What does this have to do with God’s Kingdom and the fall of America? Daniel tells us as he interprets King Nebuchadnezzar’s dream. The statue represents the kingdoms of the world, with the head of gold being Babylon. The chest and arms of silver represent the kingdom of Medo-Persia, who would conquer Babylon. The belly and thighs of bronze represent the kingdom of Greece, who would conquer Medo-Persia. The legs of iron represent the kingdom of Rome, who would conquer Greece. Daniel’s interpretation includes the feet of iron and clay as part of the fourth kingdom of Rome that would become divided. Finally, Daniel interprets the rock that destroys all those parts of the statue.

In the time of those kings, the God of heaven will set up a kingdom that will never be destroyed, nor will it be left to another people. It will crush all those kingdoms and bring them to an end, but it will itself endure forever. This is the meaning of the vision of the rock cut out of a mountain, but not by human hands—a rock that broke the iron, the bronze, the clay, the silver and the gold to pieces.
Daniel 2:44-45

The rock is Jesus, who grows to turn into a huge mountain that fills the whole earth. This is God’s Kingdom—the nation of Christ. This nation crushes all other kingdoms. This prophecy is further spelled out later in the book of Daniel in chapter 7, where the four empires are described as beasts. The fourth beast, Rome, is described as having ten horns, which historically, has been identified as the ten Roman provinces of Augustus Caesar, who ruled from 27 BC to AD 14 (Daniel 7:7). Daniel says that as the fourth beast was destroyed, he saw the son of man, Jesus, coming on the clouds (Daniel 7:13). Jesus is “given authority, glory, and sovereign power… his dominion is an everlasting dominion that will not pass away, and his kingdom is one that will never be destroyed” (Daniel 7:14).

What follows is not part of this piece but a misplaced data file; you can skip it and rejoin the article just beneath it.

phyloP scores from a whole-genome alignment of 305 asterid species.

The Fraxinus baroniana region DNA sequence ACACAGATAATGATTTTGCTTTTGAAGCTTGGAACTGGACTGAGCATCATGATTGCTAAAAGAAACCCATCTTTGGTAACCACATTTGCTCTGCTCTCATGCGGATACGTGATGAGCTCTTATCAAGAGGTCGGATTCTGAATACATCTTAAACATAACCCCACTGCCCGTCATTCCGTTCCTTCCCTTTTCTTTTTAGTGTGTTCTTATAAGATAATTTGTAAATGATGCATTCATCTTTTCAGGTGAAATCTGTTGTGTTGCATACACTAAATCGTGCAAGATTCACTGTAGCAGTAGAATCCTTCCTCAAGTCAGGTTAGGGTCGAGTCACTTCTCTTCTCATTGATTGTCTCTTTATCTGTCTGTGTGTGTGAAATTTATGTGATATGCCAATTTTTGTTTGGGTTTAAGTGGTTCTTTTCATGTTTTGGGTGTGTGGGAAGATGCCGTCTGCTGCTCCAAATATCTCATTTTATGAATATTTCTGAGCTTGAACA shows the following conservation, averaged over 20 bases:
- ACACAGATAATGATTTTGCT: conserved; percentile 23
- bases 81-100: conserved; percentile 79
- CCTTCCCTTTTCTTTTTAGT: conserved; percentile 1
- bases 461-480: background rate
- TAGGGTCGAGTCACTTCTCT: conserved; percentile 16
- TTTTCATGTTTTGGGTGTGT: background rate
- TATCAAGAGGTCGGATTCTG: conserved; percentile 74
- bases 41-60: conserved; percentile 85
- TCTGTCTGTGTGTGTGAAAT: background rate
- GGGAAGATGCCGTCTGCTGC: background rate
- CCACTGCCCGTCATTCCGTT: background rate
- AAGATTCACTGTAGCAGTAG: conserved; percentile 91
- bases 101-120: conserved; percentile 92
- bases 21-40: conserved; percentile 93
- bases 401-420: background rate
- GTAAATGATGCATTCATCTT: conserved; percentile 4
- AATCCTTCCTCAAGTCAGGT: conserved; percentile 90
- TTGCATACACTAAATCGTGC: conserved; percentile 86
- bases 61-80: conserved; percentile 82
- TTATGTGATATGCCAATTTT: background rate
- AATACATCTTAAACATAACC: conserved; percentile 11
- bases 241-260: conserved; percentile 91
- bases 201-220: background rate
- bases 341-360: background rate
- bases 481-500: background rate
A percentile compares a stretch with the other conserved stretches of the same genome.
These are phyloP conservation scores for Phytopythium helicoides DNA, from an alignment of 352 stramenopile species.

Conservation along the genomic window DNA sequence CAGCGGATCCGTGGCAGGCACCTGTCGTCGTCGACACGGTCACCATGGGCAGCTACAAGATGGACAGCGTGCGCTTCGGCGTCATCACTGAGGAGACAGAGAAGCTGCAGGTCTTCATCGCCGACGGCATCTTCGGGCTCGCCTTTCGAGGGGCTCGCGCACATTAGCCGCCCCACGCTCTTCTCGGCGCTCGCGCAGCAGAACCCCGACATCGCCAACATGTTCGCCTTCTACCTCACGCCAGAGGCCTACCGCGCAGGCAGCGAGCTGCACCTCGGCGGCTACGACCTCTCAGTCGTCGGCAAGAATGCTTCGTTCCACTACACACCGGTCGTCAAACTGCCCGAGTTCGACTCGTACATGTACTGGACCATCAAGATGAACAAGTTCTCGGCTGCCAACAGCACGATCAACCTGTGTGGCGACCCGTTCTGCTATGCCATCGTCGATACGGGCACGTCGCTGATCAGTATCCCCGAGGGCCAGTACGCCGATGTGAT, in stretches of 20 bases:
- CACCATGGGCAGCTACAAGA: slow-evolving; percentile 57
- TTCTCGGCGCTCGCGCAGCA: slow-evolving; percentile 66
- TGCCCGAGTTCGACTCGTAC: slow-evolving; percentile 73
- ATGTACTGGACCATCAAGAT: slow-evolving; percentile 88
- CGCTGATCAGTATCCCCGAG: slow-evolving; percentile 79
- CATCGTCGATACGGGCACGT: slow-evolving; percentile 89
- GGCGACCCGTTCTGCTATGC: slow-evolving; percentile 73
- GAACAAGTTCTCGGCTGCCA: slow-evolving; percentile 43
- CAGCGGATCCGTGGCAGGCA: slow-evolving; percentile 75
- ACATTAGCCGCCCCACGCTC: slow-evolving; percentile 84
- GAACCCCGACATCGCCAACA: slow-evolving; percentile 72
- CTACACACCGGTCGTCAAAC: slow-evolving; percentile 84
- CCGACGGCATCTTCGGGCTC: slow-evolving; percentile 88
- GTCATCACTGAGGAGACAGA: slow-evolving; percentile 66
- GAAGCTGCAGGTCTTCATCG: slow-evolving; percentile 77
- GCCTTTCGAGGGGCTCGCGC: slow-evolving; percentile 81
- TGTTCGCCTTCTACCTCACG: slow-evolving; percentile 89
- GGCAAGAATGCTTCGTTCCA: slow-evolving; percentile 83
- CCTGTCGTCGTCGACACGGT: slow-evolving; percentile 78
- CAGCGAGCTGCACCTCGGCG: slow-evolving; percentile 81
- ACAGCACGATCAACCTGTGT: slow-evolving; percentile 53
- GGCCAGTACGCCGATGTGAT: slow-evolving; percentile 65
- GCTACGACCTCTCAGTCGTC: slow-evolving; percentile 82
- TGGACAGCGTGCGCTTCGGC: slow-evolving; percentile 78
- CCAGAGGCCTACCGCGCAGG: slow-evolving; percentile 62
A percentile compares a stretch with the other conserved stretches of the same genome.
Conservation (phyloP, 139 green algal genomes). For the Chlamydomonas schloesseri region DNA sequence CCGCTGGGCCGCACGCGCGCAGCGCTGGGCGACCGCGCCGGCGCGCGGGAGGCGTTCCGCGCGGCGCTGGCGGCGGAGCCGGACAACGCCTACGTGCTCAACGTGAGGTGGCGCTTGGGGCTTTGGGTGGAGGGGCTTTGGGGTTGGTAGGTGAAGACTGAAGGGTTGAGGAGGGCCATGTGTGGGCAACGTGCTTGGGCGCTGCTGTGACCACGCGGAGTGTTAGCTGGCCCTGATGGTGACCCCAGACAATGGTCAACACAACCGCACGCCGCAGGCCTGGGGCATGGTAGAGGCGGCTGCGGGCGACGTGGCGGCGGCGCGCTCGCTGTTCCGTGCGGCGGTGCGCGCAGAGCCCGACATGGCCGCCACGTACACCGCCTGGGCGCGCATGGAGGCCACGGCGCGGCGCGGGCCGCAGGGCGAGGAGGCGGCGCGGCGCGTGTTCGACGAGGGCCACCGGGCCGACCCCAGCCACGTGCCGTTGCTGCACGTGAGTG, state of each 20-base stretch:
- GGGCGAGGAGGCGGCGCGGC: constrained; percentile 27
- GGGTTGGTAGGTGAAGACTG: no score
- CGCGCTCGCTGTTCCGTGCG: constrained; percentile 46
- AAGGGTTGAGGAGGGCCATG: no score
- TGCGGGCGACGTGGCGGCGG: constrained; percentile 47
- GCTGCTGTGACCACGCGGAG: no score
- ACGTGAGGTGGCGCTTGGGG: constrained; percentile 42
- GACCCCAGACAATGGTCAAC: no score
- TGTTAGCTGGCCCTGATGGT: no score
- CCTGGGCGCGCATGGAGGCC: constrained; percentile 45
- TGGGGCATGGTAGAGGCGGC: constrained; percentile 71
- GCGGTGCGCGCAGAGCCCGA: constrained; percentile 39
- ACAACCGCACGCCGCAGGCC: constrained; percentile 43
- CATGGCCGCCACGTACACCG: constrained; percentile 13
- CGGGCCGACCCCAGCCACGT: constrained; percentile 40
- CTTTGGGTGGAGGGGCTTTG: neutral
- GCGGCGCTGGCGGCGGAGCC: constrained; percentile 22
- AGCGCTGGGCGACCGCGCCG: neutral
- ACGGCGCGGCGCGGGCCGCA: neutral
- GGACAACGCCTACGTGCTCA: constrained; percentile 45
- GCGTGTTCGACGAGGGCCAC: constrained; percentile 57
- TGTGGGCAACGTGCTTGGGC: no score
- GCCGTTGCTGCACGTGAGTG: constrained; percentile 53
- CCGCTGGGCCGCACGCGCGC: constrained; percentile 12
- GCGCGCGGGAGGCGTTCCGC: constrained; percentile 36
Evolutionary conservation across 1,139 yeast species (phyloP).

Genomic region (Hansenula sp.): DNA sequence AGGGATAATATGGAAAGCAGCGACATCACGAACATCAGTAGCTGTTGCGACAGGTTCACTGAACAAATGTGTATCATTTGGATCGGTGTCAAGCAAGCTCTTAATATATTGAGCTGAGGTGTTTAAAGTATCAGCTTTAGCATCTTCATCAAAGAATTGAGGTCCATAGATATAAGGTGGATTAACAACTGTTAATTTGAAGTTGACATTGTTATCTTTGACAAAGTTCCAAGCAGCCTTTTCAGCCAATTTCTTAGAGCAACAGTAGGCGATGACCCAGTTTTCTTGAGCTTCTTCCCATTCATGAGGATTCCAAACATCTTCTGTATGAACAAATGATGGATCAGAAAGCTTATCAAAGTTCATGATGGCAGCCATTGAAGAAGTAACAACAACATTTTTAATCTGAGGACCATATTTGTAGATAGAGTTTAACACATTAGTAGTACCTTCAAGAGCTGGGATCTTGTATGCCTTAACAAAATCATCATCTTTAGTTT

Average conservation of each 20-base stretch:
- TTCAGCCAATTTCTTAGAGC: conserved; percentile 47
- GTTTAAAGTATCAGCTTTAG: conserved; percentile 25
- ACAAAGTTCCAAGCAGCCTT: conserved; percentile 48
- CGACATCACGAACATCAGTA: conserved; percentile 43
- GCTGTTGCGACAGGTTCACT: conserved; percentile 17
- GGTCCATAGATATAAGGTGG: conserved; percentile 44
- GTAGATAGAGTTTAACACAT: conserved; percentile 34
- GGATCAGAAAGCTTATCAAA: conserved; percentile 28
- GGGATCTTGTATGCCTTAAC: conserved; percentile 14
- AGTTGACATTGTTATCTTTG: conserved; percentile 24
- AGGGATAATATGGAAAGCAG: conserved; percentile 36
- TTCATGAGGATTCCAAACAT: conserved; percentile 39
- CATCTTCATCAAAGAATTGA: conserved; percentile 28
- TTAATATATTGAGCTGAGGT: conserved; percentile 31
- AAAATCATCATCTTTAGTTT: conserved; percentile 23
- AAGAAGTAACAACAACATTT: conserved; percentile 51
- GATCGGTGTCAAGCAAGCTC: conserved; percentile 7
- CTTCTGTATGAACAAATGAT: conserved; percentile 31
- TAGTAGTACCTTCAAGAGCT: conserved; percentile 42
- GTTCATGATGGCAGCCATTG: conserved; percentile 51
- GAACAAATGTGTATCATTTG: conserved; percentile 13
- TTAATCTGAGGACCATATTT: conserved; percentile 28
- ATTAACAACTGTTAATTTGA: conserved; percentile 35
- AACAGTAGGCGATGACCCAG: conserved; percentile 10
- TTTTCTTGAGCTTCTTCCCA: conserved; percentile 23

Daniel’s interpretation and vision show us how empires rise and fall, each succumbing to the weight of their own violence until during the time of the Roman empire, where something unique happens. God brings his own nation through his son, Jesus, which destroys all other nations, and itself cannot be destroyed. This nation, the Kingdom of God, starts off as a small rock but turns into the largest mountain that fills the whole earth, destroying all other nations. This isn’t an event that happens at the end of the world; Daniel describes it as starting during the time of Rome—the time of the birth of Jesus Christ.

Enemy Number One

Jesus and his nation are said to destroy all other pagan nations because those nations are enemies of God. They are rival nations. People were never meant to rule over other people, and only evil results from trying. Scripture shows us that human-government is a rebellion against God (1 Samuel 8:6-7). Therefore, the richest and most powerful nations—empires—are the largest affront to God. In Daniel’s vision, it is Babylon, Medo-Persia, Greece, and Rome that are destroyed, but they are merely an archetype for humanity’s hubris. God does not want nations and governments other than his own.

Before him all the nations are as nothing; they are regarded by him as worthless and less than nothing. He brings princes to nothing, and reduces the rulers of this world to nothing.
Isaiah 40:17, 23

God regards all the nations as worthless. This includes America. The United States is the largest empire that the world has ever seen. At its largest, Rome spanned through Europe, Africa, and Asia, but just the 48 contiguous states of America are twice Rome’s size.1 Not only that, America has its imperialistic roots in every continent, not just three like Rome. The United States has over 800 military bases in over 70 countries all around the world. If we call Rome an empire, America should be called a super-empire. While the Bible doesn’t mention America specifically by name, it does have a lot to say about empire, and being that America is the largest empire in the history of the world, every word it has to say is magnified and laser-focused on it.

Defeating America

Scripture teaches that those who attempt to rule other people are in rebellion against God. Jesus himself tells us that anyone who has political authority in government has been given that authority by Satan and even more shockingly that they have to worship him to obtain it. This means that every ruler in governments is a tool of Satan, at least to some degree. These people are deceived, and therefore they are used by Satan to deceive others (2 Timothy 3:13). These deceptions lead the whole world astray (Revelation 12:9). While the center of Christ’s message and calling for our lives is to love everyone, including our enemies, we have to understand that the devil gives rulers and authorities their power. Therefore, we love them as people, we pray for these people, but we recognize that Satanic spiritual forces fundamentally animate their power.